Faiyum portraits first realistic painting on Earth
These wonderful portraits by unknown artists painted more than 2 thousand years ago, not for viewers and museums, were in fact, a kind of passport photo for afterlife. Egyptians were afraid very much that the gods in the afterlife would not be able to identify them because of the failure of embalming. Such realistic portraits were to be buried with the dead. Currently, there are about 900 funeral portraits found in the necropolis of Faiyum. Thanks to the dry Egyptian climate, many portraits are very well preserved, and, in most cases, even the paint looks still fresh.
The wonderful collection of 23 Faiyum funerary portraits has been exhibited in the State Museum of Fine Arts named after A.S. Pushkin in Moscow. The portraits were discovered in Egypt in the 70s of the XIX century.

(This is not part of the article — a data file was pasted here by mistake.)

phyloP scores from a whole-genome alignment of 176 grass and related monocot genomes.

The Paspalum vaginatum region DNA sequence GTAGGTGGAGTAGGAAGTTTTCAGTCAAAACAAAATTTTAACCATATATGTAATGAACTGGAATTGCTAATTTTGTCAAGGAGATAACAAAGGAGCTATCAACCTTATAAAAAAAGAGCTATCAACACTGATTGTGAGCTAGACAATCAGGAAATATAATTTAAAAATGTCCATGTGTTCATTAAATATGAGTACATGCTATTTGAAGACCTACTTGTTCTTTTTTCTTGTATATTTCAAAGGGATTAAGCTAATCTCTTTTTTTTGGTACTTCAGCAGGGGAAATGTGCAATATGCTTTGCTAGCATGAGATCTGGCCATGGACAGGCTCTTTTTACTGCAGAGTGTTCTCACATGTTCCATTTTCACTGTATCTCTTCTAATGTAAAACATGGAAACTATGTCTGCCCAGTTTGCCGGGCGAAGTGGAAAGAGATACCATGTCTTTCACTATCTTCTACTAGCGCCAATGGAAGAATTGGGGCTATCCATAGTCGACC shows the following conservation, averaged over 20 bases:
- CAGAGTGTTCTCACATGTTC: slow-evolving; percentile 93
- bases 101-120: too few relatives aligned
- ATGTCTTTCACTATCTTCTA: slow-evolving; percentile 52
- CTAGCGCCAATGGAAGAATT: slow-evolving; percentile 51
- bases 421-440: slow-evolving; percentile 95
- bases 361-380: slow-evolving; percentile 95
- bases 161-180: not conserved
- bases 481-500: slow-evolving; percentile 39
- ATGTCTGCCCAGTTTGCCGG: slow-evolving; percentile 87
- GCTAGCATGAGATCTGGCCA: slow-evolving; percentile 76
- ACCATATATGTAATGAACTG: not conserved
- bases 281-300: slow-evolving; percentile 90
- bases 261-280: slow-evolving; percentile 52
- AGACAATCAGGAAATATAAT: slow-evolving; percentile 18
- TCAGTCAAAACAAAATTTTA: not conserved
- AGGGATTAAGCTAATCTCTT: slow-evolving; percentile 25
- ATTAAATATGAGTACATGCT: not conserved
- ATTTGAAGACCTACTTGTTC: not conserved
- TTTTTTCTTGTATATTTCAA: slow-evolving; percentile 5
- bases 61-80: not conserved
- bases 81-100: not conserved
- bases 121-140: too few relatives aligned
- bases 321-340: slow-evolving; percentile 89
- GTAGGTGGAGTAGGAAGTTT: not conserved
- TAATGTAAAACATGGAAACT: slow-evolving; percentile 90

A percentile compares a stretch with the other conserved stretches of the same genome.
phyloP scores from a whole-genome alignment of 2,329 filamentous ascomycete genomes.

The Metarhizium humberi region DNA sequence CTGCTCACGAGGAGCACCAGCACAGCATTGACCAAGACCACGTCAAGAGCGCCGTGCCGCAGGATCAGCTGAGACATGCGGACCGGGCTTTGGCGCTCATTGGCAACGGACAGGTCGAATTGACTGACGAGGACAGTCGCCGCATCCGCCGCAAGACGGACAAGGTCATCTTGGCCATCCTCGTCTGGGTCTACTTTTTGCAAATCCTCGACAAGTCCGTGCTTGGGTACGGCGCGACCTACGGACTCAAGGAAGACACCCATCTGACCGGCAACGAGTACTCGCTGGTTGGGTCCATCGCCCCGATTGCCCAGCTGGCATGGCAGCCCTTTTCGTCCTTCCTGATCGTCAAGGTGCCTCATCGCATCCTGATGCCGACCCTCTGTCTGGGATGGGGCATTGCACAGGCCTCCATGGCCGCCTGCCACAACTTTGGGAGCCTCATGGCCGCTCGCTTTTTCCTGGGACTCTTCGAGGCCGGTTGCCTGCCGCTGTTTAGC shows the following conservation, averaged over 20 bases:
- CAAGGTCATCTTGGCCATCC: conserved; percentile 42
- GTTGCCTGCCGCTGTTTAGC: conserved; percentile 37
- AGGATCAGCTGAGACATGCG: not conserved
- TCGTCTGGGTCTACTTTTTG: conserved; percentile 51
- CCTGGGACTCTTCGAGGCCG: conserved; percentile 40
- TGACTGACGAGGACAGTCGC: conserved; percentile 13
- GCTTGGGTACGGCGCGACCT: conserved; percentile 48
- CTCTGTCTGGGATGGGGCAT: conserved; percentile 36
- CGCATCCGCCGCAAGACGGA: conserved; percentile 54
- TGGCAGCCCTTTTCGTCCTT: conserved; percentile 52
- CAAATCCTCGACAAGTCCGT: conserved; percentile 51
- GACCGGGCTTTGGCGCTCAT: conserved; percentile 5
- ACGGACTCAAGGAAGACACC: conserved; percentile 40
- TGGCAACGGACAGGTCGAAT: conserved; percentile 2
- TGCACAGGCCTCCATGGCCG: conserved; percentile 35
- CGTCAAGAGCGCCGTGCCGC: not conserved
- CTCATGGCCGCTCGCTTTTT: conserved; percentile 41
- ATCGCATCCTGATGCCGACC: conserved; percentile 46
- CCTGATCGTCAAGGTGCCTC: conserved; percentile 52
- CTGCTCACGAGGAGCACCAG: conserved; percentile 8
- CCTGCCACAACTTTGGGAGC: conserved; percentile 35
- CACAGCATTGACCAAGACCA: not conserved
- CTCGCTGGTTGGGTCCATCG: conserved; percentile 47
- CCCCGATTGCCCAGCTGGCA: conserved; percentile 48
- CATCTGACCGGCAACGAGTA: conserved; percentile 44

An important feature of Faiyum portraits – the used finest gold leaf. In some portraits, all the background was gilded, in the others, gold covers only wreaths or headbands, as well as jewelry, and sometimes underlined parts of clothing.
The amazingly realistic images of men and women of all ages, who are looking at you from their past… The collections of many museums in the world, including the British Museum, the Louvre and the Metropolitan Museum in New York include these funeral portraits.
For basis of Faiyum portraits used wood of different species, for instance, local sycamore, lime, fig, yew, and imported cedar, pine, spruce, cypress, oak.
Stylistically related to the traditions of Greco-Roman art, but designed for the needs of a typical Egyptian, replacing the funerary masks of mummies, Fayum portraits – it is amazingly realistic images of men and women of all ages.
Noteworthy, about 900 mummy portraits are known at present.
Faiyum portraits first realistic painting
source: the images were scanned from magazine “Чудеса и тайны планеты Земля”, translated by Viola.bz